Incarcerated Children in Texas Left Without Bathroom Access for 22 Hours

"This is inhumane," one child told state inspectors.


This past May, June, and July, children detained in several Texas juvenile prisons were denied regular access to toilets, forced to urinate into empty water bottles and defecate on pieces of paper on the floor. According to The Texas Tribune, unable to keep the required child-to-staff ratio, staff at two Texas juvenile lockups kept children in their cells without access to bathrooms from 4:30 pm to 8:00 am on weekdays and up to 22 hours a day on weekends.

According to the Tribune, at Giddings State School "the children had no choice but to use water bottles, milk cartons, lunch trays or pieces of paper as makeshift toilets," during the longest periods of isolation. 

"During the July visit, the Ombudsman asked youth in all dorms whether this problem had improved. All youth stated the issue was the same or worse," state inspectors wrote. "Many said they still urinated in their water bottles or milk cartons, and three said they defecated inside their room, one in a lunch tray, one in a plastic bag, and one on a piece of paper. Multiple youth said they had submitted grievances … but nothing had changed."

Inspectors for the Texas Juvenile Justice System documented the accounts of incarcerated kids: "One said he would 'never forget' having to defecate in his room. Another said, 'Even animals are let out' to use the bathroom. A third said, 'This is inhumane.'"

A similar situation appears to have occurred at another youth prison in North Texas, called the Gainesville State School, where juveniles reported that facility staff had given them cups to use as toilets, per the Tribune's reporting.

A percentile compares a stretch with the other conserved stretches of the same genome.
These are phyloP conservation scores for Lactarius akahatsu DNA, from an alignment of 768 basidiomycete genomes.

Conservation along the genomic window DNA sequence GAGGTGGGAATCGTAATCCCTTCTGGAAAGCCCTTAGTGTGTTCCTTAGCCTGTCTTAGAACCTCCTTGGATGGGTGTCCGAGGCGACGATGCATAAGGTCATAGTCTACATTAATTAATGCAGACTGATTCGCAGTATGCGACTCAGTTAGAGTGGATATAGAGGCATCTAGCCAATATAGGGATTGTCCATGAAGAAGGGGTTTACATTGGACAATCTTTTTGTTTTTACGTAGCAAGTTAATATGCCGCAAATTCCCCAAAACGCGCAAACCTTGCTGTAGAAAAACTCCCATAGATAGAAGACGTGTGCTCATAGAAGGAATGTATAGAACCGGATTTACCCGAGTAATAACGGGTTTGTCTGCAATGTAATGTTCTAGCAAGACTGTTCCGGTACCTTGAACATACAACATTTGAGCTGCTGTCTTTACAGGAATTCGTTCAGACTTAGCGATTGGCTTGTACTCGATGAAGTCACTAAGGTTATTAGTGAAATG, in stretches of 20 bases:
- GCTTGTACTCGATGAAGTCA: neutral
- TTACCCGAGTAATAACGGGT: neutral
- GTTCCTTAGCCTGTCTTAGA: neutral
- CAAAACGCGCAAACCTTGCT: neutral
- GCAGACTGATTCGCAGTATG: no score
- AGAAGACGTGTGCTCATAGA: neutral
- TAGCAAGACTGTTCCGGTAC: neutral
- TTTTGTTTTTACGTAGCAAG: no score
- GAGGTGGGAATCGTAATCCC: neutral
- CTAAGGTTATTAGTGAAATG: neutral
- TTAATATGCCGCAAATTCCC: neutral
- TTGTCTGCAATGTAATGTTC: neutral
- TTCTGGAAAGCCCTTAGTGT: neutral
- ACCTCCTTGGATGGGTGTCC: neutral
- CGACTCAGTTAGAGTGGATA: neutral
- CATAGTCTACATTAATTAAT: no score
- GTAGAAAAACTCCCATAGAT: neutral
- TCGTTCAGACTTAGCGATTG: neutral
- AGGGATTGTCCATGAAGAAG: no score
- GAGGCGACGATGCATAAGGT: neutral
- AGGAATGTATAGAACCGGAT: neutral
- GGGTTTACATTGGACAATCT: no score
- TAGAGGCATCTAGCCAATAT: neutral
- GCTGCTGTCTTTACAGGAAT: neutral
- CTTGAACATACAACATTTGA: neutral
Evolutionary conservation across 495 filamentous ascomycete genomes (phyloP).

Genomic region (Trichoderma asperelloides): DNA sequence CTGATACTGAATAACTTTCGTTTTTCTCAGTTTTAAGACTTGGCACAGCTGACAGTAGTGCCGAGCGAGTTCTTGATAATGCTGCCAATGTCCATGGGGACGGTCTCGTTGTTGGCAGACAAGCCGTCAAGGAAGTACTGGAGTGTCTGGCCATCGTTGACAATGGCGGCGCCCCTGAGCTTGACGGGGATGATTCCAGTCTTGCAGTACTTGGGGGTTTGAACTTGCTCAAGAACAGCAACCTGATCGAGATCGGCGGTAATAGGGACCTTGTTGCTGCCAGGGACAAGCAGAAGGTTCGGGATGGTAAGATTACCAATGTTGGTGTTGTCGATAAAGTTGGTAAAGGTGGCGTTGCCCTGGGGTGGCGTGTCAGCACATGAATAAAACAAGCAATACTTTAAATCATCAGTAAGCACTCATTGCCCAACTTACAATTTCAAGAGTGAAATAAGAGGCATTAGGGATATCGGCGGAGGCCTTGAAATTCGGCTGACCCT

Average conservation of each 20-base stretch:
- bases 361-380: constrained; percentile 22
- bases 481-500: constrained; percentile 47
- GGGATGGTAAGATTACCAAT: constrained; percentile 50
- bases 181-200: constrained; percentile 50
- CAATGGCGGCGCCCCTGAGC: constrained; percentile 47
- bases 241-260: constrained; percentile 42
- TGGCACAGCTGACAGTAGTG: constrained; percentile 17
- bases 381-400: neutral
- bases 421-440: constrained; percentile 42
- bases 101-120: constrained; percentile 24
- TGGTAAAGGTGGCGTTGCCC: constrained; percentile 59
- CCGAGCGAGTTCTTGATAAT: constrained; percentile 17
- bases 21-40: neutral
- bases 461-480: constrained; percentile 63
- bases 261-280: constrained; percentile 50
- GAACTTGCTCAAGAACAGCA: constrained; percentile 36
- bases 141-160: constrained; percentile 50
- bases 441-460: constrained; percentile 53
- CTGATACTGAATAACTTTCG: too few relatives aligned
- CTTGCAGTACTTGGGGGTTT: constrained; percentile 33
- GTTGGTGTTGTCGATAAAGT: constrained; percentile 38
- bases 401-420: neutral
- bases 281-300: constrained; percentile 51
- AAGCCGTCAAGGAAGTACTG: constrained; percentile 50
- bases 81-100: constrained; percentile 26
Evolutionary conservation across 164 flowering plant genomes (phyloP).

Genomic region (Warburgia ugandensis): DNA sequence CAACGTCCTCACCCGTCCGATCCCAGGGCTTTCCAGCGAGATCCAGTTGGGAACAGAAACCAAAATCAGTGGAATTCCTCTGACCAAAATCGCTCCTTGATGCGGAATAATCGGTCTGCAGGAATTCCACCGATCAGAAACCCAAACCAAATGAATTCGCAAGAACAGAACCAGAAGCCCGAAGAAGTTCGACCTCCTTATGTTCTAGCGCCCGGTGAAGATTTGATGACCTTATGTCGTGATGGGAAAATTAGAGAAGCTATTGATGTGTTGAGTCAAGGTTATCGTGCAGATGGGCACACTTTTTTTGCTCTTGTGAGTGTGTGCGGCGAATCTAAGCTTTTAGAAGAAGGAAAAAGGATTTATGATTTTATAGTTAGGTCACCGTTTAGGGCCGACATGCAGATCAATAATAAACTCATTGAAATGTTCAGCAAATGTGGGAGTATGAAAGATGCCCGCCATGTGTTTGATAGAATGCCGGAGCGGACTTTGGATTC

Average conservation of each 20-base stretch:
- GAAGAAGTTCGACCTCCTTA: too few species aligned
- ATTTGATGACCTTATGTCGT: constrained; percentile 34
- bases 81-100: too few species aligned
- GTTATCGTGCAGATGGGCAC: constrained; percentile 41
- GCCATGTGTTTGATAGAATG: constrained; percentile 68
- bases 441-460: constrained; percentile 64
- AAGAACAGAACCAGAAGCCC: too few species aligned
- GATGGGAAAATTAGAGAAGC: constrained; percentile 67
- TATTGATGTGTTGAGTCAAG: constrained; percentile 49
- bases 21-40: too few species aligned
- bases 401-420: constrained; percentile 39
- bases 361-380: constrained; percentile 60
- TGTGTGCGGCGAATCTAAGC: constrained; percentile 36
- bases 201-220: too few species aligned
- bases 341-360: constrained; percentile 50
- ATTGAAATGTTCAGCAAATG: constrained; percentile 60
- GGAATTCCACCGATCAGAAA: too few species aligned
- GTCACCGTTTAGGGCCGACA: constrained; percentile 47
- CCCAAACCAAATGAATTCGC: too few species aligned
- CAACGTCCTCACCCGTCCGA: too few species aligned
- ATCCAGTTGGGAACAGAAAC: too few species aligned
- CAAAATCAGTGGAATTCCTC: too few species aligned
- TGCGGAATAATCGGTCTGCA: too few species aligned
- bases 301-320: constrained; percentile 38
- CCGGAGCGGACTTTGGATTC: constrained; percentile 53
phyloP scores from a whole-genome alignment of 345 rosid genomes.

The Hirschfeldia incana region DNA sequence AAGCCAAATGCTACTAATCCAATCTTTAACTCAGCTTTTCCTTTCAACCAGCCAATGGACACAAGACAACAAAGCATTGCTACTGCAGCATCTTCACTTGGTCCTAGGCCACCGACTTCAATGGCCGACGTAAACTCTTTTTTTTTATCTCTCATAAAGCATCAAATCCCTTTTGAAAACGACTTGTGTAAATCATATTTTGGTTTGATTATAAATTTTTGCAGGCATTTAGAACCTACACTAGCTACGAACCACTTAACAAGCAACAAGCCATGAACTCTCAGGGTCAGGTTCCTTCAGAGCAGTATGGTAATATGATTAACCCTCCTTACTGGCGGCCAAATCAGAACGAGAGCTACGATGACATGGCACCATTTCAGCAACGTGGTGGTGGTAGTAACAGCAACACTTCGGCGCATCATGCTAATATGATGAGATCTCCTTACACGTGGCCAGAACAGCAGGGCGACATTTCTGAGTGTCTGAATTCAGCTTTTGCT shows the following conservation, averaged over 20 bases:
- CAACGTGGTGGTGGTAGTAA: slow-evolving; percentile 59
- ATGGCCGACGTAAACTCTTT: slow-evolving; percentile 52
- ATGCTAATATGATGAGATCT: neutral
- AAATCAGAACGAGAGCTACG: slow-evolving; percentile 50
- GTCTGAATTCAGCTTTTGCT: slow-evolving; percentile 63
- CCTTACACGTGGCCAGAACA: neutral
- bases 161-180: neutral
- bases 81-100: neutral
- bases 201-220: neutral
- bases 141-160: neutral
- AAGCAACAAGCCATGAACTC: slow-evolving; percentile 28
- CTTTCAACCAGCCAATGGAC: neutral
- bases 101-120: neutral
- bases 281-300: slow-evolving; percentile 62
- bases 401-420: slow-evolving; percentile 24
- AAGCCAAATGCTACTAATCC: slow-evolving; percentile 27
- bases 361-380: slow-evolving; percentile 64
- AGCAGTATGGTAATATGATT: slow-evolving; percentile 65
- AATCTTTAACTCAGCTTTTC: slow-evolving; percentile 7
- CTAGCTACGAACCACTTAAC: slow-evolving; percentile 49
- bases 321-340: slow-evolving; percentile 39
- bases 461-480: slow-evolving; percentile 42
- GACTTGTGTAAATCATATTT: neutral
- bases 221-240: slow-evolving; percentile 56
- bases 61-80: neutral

The children imprisoned at Giddings State School and Gainesville State School often have severe mental health problems. Hourslong lockdowns, during which children are denied access to basic hygiene, only exacerbate this.

Staffing shortages make monitoring severely mentally ill children difficult. According to the Tribune, nearly half of the youth in the state's prison system have been placed on suicide watch this year. One mother of a kid currently incarcerated at Giddings State School told the Tribune that her son "was able to cut himself because he wasn't being properly monitored, but the investigation was closed with no further action taken."

"[Kids] are self-harming because the mobile teams may take an hour to get there and they have to go to the bathroom. They are self-harming because they get to go to the clinic and the infirmary to have contact," Shandra Carter, the Texas Juvenile Justice Department's interim executive director, said during a June board meeting. Understaffing "could cause a significantly impaired ability to intervene in the increasing suicidal behaviors already occurring by youth struggling with the isolative impact of operational room confinement."

If a parent denies their child access to bathrooms for 22 hours a day, such actions are rightfully considered child abuse, and perhaps even grounds for the state to protect the child by removing them from their parent's care. When those children are imprisoned, apparently, state actors are free to deny young people in their custody even the most basic hygiene, with little recourse.